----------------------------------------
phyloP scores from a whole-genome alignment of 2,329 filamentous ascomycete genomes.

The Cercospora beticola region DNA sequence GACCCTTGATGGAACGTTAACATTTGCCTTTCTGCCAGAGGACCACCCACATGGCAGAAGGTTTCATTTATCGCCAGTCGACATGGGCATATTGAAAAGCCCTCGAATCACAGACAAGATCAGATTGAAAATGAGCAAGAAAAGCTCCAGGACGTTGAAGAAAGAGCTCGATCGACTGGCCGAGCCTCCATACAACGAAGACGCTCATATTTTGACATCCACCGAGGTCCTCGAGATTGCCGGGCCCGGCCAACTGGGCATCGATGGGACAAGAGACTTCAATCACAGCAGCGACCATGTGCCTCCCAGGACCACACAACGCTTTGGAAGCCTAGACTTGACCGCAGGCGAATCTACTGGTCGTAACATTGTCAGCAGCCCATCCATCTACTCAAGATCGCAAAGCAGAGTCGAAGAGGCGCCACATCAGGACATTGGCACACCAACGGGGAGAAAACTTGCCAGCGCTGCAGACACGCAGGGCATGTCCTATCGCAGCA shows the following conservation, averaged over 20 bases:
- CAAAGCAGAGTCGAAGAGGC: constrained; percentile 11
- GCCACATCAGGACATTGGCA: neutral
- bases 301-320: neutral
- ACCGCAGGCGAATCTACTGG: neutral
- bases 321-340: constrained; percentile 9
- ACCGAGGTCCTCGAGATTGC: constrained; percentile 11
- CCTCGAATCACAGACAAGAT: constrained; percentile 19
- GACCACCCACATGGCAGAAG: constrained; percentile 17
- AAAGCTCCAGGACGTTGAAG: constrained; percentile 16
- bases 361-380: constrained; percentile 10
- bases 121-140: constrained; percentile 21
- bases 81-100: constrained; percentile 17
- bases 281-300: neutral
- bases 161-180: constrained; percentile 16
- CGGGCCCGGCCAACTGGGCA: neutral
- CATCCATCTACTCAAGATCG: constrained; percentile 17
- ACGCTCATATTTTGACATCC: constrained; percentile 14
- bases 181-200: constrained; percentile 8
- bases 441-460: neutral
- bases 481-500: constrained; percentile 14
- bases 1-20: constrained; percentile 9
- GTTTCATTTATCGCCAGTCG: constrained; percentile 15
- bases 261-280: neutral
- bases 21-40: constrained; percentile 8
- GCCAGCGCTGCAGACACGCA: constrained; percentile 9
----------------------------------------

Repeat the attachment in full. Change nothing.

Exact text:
phyloP scores from a whole-genome alignment of 2,329 filamentous ascomycete genomes.

The Cercospora beticola region DNA sequence GACCCTTGATGGAACGTTAACATTTGCCTTTCTGCCAGAGGACCACCCACATGGCAGAAGGTTTCATTTATCGCCAGTCGACATGGGCATATTGAAAAGCCCTCGAATCACAGACAAGATCAGATTGAAAATGAGCAAGAAAAGCTCCAGGACGTTGAAGAAAGAGCTCGATCGACTGGCCGAGCCTCCATACAACGAAGACGCTCATATTTTGACATCCACCGAGGTCCTCGAGATTGCCGGGCCCGGCCAACTGGGCATCGATGGGACAAGAGACTTCAATCACAGCAGCGACCATGTGCCTCCCAGGACCACACAACGCTTTGGAAGCCTAGACTTGACCGCAGGCGAATCTACTGGTCGTAACATTGTCAGCAGCCCATCCATCTACTCAAGATCGCAAAGCAGAGTCGAAGAGGCGCCACATCAGGACATTGGCACACCAACGGGGAGAAAACTTGCCAGCGCTGCAGACACGCAGGGCATGTCCTATCGCAGCA shows the following conservation, averaged over 20 bases:
- CAAAGCAGAGTCGAAGAGGC: constrained; percentile 11
- GCCACATCAGGACATTGGCA: neutral
- bases 301-320: neutral
- ACCGCAGGCGAATCTACTGG: neutral
- bases 321-340: constrained; percentile 9
- ACCGAGGTCCTCGAGATTGC: constrained; percentile 11
- CCTCGAATCACAGACAAGAT: constrained; percentile 19
- GACCACCCACATGGCAGAAG: constrained; percentile 17
- AAAGCTCCAGGACGTTGAAG: constrained; percentile 16
- bases 361-380: constrained; percentile 10
- bases 121-140: constrained; percentile 21
- bases 81-100: constrained; percentile 17
- bases 281-300: neutral
- bases 161-180: constrained; percentile 16
- CGGGCCCGGCCAACTGGGCA: neutral
- CATCCATCTACTCAAGATCG: constrained; percentile 17
- ACGCTCATATTTTGACATCC: constrained; percentile 14
- bases 181-200: constrained; percentile 8
- bases 441-460: neutral
- bases 481-500: constrained; percentile 14
- bases 1-20: constrained; percentile 9
- GTTTCATTTATCGCCAGTCG: constrained; percentile 15
- bases 261-280: neutral
- bases 21-40: constrained; percentile 8
- GCCAGCGCTGCAGACACGCA: constrained; percentile 9